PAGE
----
The halfway point of the project came and went, and this landmark encouraged everyone to think about their personal achievements, contributions to the project, and maybe even unfulfilled expectations they previously held. After such considerations it was decided that increased community involvement and awareness of our voluntary work would benefit both the project and us as well. Although some people in Mozonte knew quite a lot about Progressio, there were still a lot of people who were unaware why we were there! 

In an attempt to increase awareness of our group, our community liaison officers – Heather Cartwright, Oliver Rutherford and Naomi Hogg, decided to organize a public event – la feria de cultura. Its primary goal was promoting Progressio work and introducing partner organizations that contributed to it. However, it was decided that it should not provide only work-related information, but also present English culture through games, contests, and traditional desserts. The date of our cultural fair coincided with another local celebration – youth week, which inspired us to create an event which would be enjoyed not only by grownups, but by children as well. Around two hundred children spent the day getting their nails and faces painted, playing orange bobbing (an adaptation of apple bobbing), other games, eating shortbread and scones and at the end of the day a big race around the block.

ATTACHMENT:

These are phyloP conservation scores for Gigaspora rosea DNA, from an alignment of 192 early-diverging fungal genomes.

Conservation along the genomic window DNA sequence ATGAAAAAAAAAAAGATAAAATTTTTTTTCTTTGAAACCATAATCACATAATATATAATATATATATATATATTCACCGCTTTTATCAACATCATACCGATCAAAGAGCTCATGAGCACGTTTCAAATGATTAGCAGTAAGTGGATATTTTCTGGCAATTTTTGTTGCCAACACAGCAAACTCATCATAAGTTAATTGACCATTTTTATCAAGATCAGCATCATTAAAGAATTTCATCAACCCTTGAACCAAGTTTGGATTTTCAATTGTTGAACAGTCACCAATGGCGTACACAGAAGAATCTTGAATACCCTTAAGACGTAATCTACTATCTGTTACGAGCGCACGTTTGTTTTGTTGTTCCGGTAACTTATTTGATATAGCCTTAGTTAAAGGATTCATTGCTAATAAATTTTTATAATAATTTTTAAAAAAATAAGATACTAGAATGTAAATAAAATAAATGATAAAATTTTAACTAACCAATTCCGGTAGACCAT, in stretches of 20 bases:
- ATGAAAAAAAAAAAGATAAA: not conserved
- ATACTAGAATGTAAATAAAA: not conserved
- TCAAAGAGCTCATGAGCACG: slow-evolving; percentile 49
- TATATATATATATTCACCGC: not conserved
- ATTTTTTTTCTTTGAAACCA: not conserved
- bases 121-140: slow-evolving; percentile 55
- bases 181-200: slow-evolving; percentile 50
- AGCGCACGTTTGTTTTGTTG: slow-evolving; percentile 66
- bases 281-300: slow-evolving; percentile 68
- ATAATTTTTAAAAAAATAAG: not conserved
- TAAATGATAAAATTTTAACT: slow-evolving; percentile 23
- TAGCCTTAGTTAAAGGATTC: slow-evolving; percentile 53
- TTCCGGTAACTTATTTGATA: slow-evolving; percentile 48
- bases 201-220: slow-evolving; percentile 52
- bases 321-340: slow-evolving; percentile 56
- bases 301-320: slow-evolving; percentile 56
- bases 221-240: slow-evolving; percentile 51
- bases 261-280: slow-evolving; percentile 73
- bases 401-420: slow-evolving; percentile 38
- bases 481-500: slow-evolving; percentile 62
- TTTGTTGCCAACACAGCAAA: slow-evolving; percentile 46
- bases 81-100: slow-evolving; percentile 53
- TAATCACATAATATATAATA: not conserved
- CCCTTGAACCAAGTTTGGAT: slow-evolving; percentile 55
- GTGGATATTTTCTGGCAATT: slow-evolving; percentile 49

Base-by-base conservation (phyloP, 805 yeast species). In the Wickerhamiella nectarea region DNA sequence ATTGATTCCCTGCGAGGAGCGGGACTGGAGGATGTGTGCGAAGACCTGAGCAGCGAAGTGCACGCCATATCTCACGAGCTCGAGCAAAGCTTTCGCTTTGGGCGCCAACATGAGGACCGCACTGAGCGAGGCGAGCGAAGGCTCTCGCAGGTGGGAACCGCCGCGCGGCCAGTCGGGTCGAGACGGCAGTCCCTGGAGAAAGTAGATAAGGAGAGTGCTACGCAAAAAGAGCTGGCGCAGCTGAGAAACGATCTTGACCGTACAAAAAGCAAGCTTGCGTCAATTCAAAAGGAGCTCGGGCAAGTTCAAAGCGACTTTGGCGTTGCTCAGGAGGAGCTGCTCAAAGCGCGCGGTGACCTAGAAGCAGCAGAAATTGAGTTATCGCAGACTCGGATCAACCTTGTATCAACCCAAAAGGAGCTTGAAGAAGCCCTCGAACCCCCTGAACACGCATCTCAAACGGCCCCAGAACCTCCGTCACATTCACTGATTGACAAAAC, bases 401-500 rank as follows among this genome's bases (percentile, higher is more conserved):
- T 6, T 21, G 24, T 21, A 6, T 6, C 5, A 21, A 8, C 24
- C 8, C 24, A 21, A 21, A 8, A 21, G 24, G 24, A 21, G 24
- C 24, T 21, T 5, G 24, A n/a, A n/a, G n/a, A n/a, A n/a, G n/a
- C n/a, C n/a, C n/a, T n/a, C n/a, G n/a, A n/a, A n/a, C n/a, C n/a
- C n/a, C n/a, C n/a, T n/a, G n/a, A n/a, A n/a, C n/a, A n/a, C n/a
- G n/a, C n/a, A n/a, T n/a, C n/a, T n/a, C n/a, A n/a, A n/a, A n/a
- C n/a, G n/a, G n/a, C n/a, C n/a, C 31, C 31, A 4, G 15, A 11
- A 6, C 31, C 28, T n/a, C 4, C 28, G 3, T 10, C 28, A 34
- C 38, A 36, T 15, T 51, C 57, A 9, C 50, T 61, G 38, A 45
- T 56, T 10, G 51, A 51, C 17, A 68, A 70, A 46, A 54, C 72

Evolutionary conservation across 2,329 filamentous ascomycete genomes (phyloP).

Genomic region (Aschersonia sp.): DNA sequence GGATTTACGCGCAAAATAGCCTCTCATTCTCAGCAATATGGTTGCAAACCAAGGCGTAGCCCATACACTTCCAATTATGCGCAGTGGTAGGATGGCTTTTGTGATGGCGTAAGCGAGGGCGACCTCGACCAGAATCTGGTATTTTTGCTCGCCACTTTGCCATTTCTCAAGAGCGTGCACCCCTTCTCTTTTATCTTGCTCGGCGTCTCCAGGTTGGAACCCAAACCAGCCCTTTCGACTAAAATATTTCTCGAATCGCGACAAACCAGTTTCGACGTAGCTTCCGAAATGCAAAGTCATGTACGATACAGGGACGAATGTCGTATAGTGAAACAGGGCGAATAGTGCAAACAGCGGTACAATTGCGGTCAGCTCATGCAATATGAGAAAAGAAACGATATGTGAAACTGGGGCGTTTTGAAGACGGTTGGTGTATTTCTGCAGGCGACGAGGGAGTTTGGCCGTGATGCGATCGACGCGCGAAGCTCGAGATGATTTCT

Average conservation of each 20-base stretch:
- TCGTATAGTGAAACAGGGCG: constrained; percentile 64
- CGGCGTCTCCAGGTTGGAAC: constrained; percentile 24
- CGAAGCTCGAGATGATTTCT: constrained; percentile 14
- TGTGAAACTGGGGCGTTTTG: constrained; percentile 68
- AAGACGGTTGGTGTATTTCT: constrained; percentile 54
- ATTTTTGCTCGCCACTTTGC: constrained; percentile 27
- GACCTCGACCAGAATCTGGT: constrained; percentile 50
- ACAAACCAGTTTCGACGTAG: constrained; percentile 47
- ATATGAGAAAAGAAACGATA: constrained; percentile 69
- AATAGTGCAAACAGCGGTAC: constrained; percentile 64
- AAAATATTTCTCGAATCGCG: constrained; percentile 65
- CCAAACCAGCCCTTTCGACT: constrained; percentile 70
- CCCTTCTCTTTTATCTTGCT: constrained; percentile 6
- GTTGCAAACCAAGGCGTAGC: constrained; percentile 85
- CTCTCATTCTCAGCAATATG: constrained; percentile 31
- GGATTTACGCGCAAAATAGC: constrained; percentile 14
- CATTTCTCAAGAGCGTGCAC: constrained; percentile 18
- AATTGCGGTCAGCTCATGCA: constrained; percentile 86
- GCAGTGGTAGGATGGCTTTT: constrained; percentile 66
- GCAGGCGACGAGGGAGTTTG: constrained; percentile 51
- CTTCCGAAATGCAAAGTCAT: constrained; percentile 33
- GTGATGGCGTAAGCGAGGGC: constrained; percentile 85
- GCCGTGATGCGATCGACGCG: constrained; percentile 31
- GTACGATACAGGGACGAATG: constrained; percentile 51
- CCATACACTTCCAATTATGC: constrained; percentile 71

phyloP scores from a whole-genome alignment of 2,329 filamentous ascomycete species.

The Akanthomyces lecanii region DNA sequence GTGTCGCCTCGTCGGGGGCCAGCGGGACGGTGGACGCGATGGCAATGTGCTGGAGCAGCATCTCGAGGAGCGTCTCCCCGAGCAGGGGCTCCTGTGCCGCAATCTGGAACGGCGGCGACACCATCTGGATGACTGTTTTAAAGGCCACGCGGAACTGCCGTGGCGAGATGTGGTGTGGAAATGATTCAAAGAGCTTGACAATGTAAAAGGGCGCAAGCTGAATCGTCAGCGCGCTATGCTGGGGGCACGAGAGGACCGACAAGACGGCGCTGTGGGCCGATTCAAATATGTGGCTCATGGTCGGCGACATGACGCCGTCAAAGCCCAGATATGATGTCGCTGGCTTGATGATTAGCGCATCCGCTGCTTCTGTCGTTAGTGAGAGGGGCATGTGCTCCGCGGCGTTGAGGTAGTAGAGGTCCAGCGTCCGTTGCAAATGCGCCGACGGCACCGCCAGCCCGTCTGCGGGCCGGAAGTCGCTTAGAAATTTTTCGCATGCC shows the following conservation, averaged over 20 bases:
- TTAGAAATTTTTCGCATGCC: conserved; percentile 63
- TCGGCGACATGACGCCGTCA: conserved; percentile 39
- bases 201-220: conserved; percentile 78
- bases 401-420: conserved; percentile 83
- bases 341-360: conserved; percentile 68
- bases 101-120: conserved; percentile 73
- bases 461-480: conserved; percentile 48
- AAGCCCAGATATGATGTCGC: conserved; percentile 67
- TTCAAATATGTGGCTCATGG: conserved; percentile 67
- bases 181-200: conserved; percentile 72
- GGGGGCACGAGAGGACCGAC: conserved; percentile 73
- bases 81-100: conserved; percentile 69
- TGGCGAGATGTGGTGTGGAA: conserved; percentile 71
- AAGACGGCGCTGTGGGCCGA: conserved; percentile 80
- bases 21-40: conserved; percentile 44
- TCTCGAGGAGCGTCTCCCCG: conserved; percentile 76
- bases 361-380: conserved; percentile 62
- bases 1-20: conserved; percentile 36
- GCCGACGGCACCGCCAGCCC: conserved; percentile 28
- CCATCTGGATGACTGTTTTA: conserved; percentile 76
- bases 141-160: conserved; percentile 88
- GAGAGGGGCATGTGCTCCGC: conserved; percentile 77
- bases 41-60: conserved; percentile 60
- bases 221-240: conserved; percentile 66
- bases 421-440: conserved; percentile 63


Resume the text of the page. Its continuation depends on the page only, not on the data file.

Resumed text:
Looking back, the event was a huge success. Not only were the people who attended the fair happy about it. Volunteers too, although tired after long day of work, were glad to be able to organize a big event on their own. With the help of several organizations and businesses that donated prizes and lent us necessary equipment it was possible to attract enough community members and spread the word about our purpose here, as well as make new friends and acquaintances.  

After the success of our fair came week 6 and the much anticipated home-stays.  Up until this point, all 15 of us have been living together in the bubble of ‘Casa Verde’ in Mozonte, which has, in part, prevented us from immersing ourselves in Nicaraguan culture.  So, the home-stay offered a welcome change of scenery and an insight into day-to-day family life in a culture so different to the one we’re used to.      

On Sunday afternoon we set off, bags packed, for the small rural community of Palmeira San Jose, about 10km from Totogalpa, set amongst beautiful scenery.  Once we arrived, we were introduced to our new families, and were soon settle in.  

The village of Palmeira San Jose was originally formed in the aftermath of Hurricane Mitch back in 1998, which forced some families to set up new homes elsewhere.  Since then, the community has come on in leaps and bounds and has now set up an initiative to attract tourists into the area.  The families we were staying with, regularly host volunteers who then spend their time helping to develop the community, which will then in turn bring investment into the town and allow it to develop further.  The profits made from the project are reinvested back into community projects.  



Written by Agne Skrebyte and Jack Dangerfield. Picture by Heather Cartwright.